One factor that's long stifled Treasure Valley transit use is the lack of bus stops. Oh, there are a few shelters here and there - but basically, Valley Regional Transit has been operating on a flag stop system by which you just hail the bus at any corner. It's pretty small time and definitely confusing to would-be riders.
But the flag-stop system is going away as of next Monday in Canyon County. Valley Regional Transit previewed the system last week in Caldwell. The Canyon County routes remain the same, but riders will now be asked to catch the bus at one of 136 bus stops: 81 in Nampa and 55 in Caldwell. The stops all have signs. Most have benches and some will have shelters as well.
According to a press release from Valley Regional Transit, the new bus stop locations were chosen according to safety, spacing between stops, locations where most people wanted to board the bus, and reducing impacts on traffic flow. “It took us months to examine all the details and factors to select the new bus stop locations,” executive director Kelli Fairless said. “Our staff put a lot of thought into it.”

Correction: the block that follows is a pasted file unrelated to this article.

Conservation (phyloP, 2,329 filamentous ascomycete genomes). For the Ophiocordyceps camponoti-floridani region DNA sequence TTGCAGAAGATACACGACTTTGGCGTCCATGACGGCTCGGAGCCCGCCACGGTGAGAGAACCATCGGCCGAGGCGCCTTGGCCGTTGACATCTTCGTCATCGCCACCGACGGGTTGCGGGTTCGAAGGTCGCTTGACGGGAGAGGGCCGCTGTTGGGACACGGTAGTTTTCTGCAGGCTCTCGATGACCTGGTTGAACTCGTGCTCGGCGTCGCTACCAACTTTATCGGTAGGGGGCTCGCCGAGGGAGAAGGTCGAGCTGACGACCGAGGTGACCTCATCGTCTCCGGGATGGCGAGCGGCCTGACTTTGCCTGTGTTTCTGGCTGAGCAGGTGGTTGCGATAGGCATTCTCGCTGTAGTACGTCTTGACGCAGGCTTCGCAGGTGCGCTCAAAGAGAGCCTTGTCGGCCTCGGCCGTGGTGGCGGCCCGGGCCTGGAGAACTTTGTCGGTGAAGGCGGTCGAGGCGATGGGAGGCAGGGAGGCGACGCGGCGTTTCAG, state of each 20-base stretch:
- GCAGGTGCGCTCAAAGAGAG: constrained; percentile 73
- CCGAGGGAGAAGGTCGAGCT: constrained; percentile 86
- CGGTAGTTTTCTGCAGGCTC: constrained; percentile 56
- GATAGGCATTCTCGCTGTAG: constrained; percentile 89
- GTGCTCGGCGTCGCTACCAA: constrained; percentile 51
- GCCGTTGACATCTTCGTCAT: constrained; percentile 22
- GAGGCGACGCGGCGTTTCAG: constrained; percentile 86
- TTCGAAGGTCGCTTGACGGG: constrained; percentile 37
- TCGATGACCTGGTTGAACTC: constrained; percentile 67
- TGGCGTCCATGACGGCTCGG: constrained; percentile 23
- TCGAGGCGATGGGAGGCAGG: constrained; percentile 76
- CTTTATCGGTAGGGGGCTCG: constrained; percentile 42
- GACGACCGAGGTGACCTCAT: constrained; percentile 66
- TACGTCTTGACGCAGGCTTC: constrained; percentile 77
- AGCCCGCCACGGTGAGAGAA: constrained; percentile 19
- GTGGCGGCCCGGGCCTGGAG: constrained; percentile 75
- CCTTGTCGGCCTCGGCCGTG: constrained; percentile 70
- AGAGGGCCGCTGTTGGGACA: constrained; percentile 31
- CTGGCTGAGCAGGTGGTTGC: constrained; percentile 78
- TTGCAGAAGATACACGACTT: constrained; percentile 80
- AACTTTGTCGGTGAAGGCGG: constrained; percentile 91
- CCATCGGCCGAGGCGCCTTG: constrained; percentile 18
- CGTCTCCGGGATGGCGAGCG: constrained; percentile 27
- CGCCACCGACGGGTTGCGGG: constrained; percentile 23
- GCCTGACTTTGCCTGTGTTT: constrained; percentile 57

At an event marking the transition, officials including Nampa Mayor Tom Dale, Caldwell Mayor Garrett Nancolas, and state Sen. John McGee (R-Caldwell) urged the Idaho Legislature to give local government authority to raise money for improved public transit systems through a local option sales tax. According to the VRT release, "Draft legislation in the Idaho Legislature has not made much progress in recent weeks, despite strong support among the business community, Canyon County elected officials, and pro-transit groups." Dale urged the legislature to give communities local control to see if voters would OK a small tax for improved transit service.
Valley Regional Transit says it expects to bring fixed bus stops to Ada County by midsummer. But since they've been talking about it for more than a year now, we'll just wait and see.